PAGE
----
this study and B. clarridgeiae ranged from 95.5% for the gltA
gene to 92.3%, 94.3%, and 76.2% for the rpoB gene, the ftsZ
gene, and the ITS region, respectively (Table 1). Small differ-
ences (1 to 4 bp) were observed between two or more genes
when the northern California dog and fox isolates were com-
pared with those from the dog with endocarditis and with the
human “B. rochalimae” isolate. The ITS sequence from the
human “B. rochalimae” isolate was identical to the sequence
from the Peruvian flea that was also the closest match to the
dog and gray fox Bartonella ITS sequences. No differences
were found among or between the rural dog and gray fox
isolates from northern California for the four gene fragments.
Therefore, a representative sequence was chosen from one of
the dog (dog 131) and one of the fox (fox 008) isolates for
inclusion in the phylogenetic analysis (Fig. 1). The tree, con-
structed from a merged set of concatenated sequences, showed
that the dog and gray fox strains cluster together in a distinct
group that includes the human “B. rochalimae” isolate and is
closely related to B. clarridgeiae (Fig. 1). A tree was also con-
structed by using only ITS sequences from the “B. rochalimae”
strains, B. clarridgeiae, and B. vinsonii subsp. berkhoffii in order
to demonstrate that the Pulex sp. sequence from Peru groups
with the human “B. rochalimae” isolate, while the dog and gray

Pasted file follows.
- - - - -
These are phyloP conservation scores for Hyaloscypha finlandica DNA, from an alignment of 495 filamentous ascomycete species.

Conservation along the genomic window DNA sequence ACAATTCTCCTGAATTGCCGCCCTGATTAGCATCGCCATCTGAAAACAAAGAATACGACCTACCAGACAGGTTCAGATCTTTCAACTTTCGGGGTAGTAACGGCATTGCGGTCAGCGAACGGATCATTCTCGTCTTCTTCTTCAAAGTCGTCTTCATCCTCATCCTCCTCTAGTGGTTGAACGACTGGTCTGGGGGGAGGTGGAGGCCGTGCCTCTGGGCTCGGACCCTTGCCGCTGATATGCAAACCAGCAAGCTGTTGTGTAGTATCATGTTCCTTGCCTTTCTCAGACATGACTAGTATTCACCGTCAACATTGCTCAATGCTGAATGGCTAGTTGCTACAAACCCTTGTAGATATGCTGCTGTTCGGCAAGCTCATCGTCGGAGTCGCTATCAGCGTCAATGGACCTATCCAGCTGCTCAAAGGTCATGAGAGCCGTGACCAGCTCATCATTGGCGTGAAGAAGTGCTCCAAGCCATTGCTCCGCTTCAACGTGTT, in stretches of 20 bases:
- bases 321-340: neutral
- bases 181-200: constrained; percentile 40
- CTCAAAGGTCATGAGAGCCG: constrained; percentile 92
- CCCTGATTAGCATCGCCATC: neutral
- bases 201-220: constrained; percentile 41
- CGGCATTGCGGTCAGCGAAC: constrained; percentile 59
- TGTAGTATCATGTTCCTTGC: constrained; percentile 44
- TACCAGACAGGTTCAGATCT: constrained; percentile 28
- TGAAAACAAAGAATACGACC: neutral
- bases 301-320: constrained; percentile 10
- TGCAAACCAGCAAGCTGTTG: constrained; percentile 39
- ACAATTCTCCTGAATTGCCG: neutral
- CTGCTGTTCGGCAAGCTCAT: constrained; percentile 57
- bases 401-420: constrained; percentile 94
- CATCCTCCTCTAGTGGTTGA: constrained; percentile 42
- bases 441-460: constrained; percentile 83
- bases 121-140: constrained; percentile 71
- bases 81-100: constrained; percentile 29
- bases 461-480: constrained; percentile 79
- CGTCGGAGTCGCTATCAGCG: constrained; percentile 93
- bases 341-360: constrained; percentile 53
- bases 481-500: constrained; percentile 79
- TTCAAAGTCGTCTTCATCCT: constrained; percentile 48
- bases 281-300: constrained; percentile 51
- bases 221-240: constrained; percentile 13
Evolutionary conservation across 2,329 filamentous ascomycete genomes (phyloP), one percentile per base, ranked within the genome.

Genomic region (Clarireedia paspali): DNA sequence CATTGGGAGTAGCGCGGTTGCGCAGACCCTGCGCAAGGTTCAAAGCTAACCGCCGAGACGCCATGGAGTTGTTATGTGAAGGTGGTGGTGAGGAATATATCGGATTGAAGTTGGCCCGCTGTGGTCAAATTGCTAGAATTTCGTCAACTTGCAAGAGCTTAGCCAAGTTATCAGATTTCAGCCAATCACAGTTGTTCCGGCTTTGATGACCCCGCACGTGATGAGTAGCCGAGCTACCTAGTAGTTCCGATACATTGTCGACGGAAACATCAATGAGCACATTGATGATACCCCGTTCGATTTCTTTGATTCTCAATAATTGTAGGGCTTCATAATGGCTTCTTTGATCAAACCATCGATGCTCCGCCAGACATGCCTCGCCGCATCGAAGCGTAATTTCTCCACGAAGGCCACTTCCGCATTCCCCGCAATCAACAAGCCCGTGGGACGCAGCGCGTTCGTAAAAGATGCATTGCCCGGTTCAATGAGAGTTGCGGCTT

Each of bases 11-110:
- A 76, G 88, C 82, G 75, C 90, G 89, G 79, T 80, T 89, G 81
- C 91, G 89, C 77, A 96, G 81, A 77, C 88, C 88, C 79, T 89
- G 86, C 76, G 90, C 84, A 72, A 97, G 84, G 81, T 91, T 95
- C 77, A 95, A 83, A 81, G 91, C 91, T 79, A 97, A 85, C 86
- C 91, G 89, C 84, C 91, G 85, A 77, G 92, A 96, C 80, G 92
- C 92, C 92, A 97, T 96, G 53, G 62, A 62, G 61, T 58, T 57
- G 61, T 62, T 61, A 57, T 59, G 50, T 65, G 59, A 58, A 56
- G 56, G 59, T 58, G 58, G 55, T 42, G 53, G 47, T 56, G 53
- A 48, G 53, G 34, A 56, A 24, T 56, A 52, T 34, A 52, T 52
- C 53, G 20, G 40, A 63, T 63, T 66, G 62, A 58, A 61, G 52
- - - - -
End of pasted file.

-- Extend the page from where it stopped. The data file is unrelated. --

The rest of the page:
fox samples from California cluster together (Fig. 2).
Discussion. We recently reported the isolation of B. clar-
ridgeiae-like strains from 22 gray foxes and three domestic dogs
from northern California (13). However, PCR-RFLP and se-
quence analyses of the gltA, rpoB, and ftsZ genes and the
16S-to-23S ITS region of these B. clarridgeiae-like isolates and
from the DNA extracted from the damaged cardiac valve of a
dog with endocarditis confirmed that all of these strains belong
to the new species “B. rochalimae,” when compared to the only
human isolate of “B. rochalimae” (?99.5% similarity). “B.
rochalimae” was isolated from an American woman who pre-
sented with fever, rash, and splenomegaly (10). She had a
history of travel to Peru, where she sustained multiple insect
bites. This is the first time that “B. rochalimae” has been
identified in domestic and wild animals and the first report of
“B. rochalimae” isolation from mammals in North America.